The Anambra State government has placed a ban on the use of Public facilities, especially Public school premises for religious gathering or activities.
Mr Don Adinuba, the state Commissioner for Information and Public Enlightenment, made this development known to during an interview with NAN.
Adinuba said the ban became imperative because of the ongoing seeming ownership tussle of Bishop Crowder Memorial School, Onitsha, being contested between the state and the Diocese on the Niger, Anglican Communion.
NAN reported that the Diocese, through it legal representative, had laid claim to the school.
NAN further reports that members of the Anglican Church recently staged a peaceful protest and subsequently released a statement, accusing the state government of its alleged refusal from allowing it to assume ownership of its property.
The commissioner, who insisted that contrary to the claims of the church, public schools, since their establishment during the colonial era had been owned and ran by the government.
“The original name of the school began as Local Authority School under the colonial masters; it never belonged to any church.
“If they really lay claim of ownership, they should come forward with documents to prove that, but we do not want to engage in a press war with any organisation or individual in the state.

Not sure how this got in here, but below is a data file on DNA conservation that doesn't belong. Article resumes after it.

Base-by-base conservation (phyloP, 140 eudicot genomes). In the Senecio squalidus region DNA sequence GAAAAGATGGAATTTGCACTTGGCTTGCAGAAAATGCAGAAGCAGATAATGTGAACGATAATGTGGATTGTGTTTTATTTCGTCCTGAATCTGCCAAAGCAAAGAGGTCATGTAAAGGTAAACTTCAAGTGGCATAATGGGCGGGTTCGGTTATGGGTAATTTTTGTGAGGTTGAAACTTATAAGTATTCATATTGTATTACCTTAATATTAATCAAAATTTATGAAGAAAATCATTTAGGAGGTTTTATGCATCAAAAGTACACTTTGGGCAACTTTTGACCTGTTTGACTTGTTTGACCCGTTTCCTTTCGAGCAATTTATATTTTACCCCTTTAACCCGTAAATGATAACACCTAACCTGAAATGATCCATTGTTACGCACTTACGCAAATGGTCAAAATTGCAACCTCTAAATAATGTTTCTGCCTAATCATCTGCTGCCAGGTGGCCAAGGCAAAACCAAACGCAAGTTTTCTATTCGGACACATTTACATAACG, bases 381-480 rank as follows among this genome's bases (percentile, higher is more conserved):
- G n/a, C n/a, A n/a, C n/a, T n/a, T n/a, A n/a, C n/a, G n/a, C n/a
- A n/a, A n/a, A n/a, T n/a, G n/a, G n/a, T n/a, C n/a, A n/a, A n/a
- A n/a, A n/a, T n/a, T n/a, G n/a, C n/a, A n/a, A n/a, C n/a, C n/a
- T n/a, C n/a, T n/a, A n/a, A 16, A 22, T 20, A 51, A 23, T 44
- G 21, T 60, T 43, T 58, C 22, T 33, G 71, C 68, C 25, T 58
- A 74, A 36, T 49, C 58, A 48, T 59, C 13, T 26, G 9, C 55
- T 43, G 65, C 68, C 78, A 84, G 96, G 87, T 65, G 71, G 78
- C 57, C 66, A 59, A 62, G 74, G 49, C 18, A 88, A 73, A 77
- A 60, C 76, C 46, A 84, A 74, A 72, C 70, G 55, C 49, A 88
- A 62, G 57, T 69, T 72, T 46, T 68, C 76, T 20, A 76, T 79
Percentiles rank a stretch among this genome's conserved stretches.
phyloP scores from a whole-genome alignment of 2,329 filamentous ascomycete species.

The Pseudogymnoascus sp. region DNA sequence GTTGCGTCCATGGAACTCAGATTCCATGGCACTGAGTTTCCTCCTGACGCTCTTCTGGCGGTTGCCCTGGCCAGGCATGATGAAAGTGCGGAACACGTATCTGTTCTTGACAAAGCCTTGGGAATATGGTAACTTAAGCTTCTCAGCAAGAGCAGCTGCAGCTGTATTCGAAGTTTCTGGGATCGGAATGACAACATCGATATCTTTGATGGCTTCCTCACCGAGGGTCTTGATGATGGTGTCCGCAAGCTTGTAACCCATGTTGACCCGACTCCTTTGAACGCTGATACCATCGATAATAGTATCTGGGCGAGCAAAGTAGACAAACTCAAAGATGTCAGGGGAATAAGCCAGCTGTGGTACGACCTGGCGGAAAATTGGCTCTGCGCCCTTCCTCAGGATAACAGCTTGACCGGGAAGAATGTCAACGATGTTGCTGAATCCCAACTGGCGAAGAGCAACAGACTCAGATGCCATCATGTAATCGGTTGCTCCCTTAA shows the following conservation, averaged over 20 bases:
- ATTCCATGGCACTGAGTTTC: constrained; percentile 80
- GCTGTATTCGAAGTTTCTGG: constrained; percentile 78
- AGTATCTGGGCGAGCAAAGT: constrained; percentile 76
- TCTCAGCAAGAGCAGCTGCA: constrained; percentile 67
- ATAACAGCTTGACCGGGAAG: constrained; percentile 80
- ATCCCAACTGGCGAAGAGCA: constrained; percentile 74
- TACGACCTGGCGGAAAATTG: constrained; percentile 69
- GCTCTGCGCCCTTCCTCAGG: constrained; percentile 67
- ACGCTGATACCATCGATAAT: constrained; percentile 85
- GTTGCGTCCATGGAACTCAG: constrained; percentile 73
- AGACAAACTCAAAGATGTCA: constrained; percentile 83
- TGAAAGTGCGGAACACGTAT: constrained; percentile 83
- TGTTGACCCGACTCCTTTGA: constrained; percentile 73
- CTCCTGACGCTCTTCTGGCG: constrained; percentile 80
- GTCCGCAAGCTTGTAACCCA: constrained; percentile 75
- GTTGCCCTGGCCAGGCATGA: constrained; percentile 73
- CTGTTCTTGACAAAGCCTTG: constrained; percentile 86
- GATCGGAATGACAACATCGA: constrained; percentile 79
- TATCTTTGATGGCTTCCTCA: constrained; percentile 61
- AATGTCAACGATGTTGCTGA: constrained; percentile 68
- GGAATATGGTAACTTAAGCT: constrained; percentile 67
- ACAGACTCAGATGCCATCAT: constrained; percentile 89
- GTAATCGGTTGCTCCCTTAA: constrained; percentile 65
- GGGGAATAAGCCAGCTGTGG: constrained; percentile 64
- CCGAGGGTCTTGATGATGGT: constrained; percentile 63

“This will not be in the interest of the people of the state to engage in any kind of press war,” the commissioner told NAN.
The commissioner added that the church had been granted an oral plea by the deputy governor for the diocese to allow it conduct mid-week services in the school on Wednesdays.
The commissioner said the church had been conducting mid week service within the school premises but expressed surprise that it suddenly started erecting structures within the school compound without authorisation.
According to him, “what you know is not your own, why take it by blackmail,” the commissioner queried, saying that every property owned by churches were documented by the state government.
“The Anambra Government has, therefore, banned religious services from being conducted in publicly owned secondary schools across the state based on our experience.
“This is because if they are allowed to worship there, it may turn out to become their own without documentary evidence,” Adinuba said
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